The last session reported on establishing a center of excellence for human genetics in Egypt. Five clinical researchers highlighted the value and complementarity of coordinating different genetics subspecialties to better serve patients with genetic disorders and promote research (Khalda Amr, Mona Aglan, Mona Essawy, Naglaa Kholousy, and Khaled Gaber, all from the National Research Centre, Egypt).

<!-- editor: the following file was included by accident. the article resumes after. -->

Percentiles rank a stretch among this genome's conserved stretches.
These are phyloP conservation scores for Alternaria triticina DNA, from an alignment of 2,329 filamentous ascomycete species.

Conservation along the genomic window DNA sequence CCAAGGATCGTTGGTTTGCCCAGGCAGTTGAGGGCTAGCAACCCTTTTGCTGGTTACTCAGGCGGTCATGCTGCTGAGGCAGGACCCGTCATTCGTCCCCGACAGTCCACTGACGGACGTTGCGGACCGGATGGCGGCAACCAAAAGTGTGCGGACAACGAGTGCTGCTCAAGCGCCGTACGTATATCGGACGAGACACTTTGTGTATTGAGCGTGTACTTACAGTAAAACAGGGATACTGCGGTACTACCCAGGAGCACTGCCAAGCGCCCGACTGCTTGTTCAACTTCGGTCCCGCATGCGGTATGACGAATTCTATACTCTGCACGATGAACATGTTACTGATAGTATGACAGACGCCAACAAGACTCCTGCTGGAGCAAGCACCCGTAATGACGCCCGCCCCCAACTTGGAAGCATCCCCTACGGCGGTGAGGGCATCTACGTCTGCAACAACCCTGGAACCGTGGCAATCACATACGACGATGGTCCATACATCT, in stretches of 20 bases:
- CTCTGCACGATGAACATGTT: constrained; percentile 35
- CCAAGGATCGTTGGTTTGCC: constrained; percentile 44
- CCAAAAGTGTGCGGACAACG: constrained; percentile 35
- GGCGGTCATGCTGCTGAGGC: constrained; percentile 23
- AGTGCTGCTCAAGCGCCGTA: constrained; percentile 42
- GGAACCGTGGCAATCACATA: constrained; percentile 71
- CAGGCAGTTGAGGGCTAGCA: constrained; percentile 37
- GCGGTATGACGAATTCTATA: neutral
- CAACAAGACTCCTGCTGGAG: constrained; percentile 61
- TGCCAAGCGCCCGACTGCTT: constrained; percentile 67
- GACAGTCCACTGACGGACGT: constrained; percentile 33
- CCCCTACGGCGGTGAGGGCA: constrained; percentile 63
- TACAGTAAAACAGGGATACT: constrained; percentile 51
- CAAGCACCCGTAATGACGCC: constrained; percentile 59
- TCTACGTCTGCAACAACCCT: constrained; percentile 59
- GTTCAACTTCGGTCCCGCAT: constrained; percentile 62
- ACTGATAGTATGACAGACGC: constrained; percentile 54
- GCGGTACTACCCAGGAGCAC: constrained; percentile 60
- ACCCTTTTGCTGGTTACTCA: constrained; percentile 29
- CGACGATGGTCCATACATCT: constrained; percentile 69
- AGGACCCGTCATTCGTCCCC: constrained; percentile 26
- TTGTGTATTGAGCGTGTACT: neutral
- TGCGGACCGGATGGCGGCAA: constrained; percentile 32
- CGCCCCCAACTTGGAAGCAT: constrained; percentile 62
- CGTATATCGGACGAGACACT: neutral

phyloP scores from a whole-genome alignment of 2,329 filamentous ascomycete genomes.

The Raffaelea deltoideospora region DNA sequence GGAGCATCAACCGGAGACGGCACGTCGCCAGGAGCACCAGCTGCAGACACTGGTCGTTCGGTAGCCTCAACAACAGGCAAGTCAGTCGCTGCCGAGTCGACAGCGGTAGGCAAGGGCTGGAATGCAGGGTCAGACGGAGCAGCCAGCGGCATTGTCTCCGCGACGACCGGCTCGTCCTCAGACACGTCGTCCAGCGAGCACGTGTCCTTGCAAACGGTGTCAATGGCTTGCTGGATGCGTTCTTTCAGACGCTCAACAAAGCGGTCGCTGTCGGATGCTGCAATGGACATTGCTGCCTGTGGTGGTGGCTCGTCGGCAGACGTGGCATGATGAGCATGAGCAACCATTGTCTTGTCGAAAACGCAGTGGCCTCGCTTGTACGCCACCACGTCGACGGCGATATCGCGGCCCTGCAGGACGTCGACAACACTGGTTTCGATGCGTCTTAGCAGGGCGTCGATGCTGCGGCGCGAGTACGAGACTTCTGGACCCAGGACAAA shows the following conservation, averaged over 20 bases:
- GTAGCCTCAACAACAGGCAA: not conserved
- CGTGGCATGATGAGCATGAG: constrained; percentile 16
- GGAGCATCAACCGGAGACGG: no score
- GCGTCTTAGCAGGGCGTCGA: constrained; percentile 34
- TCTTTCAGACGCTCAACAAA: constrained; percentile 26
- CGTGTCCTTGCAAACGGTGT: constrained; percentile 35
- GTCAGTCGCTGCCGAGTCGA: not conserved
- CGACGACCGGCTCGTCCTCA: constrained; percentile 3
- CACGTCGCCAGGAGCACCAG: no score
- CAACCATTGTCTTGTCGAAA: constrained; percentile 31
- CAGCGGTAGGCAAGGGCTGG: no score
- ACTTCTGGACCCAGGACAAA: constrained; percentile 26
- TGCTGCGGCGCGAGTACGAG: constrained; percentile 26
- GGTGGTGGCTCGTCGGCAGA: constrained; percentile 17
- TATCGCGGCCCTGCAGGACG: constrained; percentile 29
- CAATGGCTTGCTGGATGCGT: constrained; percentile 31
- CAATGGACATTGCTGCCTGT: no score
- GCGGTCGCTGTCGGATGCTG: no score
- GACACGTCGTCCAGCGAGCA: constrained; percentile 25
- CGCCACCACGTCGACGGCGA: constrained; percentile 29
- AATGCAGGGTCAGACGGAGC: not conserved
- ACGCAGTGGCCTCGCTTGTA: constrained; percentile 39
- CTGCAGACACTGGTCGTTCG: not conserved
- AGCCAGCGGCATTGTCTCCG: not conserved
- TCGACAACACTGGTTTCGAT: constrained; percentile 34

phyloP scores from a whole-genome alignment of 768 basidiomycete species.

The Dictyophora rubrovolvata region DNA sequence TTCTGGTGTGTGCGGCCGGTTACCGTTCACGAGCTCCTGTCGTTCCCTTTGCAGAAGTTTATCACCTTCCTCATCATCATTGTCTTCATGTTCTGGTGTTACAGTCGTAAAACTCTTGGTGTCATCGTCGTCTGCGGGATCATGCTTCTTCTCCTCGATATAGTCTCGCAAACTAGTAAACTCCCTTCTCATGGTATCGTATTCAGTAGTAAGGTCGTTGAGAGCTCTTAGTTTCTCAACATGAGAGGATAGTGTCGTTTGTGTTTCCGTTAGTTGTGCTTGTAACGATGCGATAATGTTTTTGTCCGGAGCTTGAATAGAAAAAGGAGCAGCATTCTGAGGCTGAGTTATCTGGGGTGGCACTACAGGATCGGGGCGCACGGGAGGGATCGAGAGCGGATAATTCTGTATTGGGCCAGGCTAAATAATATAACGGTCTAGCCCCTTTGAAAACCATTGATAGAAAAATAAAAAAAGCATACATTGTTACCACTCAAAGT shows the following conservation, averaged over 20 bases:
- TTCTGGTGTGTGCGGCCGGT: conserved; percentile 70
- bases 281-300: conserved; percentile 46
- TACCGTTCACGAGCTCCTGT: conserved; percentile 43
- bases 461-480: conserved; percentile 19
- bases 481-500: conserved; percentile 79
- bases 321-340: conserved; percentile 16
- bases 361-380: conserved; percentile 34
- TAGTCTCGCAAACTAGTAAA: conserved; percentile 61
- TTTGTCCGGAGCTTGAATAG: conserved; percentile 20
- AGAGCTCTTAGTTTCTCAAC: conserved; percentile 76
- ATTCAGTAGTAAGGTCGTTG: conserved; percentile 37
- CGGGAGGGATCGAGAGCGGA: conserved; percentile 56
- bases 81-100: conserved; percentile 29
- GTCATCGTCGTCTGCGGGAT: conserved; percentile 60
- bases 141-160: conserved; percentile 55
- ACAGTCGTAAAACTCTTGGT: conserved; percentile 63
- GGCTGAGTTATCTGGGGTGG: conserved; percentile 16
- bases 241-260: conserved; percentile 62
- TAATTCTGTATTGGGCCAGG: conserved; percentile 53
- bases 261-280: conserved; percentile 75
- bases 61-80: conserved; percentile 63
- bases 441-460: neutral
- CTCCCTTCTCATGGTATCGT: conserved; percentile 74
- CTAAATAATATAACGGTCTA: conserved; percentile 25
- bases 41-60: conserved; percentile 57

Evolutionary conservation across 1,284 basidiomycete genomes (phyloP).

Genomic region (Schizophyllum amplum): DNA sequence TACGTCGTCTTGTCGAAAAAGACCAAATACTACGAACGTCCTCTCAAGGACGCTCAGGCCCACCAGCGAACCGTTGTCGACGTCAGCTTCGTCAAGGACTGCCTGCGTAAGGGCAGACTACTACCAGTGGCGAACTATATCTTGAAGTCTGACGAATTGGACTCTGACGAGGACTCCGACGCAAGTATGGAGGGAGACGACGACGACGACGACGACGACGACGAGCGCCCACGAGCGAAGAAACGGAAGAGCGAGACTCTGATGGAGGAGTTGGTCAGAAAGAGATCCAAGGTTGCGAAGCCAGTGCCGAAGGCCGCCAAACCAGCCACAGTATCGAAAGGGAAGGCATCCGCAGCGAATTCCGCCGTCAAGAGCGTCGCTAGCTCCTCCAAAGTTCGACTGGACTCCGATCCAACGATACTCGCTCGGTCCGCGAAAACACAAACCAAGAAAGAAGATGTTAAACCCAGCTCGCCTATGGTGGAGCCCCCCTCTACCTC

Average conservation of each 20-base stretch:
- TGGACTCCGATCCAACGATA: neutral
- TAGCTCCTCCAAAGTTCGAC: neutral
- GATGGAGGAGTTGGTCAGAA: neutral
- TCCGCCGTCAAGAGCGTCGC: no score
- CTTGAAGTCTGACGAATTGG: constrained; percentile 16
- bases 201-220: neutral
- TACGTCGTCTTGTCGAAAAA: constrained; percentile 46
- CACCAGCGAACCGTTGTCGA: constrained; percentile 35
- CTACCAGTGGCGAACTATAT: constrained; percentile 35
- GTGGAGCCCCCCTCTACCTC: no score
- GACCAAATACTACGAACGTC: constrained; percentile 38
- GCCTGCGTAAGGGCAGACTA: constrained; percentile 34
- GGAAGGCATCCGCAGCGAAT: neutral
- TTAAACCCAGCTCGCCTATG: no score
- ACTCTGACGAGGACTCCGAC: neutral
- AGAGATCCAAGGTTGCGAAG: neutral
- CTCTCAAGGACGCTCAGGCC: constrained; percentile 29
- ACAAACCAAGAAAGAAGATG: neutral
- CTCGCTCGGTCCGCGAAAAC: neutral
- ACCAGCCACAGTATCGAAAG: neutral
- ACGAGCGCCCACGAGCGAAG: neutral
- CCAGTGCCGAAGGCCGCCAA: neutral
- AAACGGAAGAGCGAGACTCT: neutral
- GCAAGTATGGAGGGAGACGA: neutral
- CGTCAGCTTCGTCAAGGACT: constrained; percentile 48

Among important topics discussed, those affecting scientific research in an African setting were ethics and biobanking (Paul Ndebele, Medical Research Council of Zimbabwe), where ethical sufficiency of informed consent for justifying research has been important for the development of research resources. Challenges involving implementation and sustainability of African biobanks were discussed, stressing the quality of informed consent, particularly where possible future use of biological material is concerned. Participants from Nigeria, Uganda, and Zimbabwe presented their experiences with biobanking. Under the umbrella of the H3Africa Consortium, there were discussions on the setup of well-coordinated, high quality biorepositories and the framework for evaluating the ethical soundness of genomic research and biobanking by ethics review boards across the African continent. What was evident is the shift in thinking with regard to “genomic sovereignty and exceptionalism” to recognizing the true value of sharing data and biological material—if there is any hope of the benefits of research being brought back to source research populations. However, what was also clear is that there are very different levels of engagement between funders and collaborators on the international stage, leading to the need for a complex series of discussions for engagement between researchers, communities, and governments (Ananyo Choudhury, University of the Witwatersrand; James Onyemata, Institute of Human Virology, South Africa; and Bazondile Dube-Marimbe, University of Zimbabwe).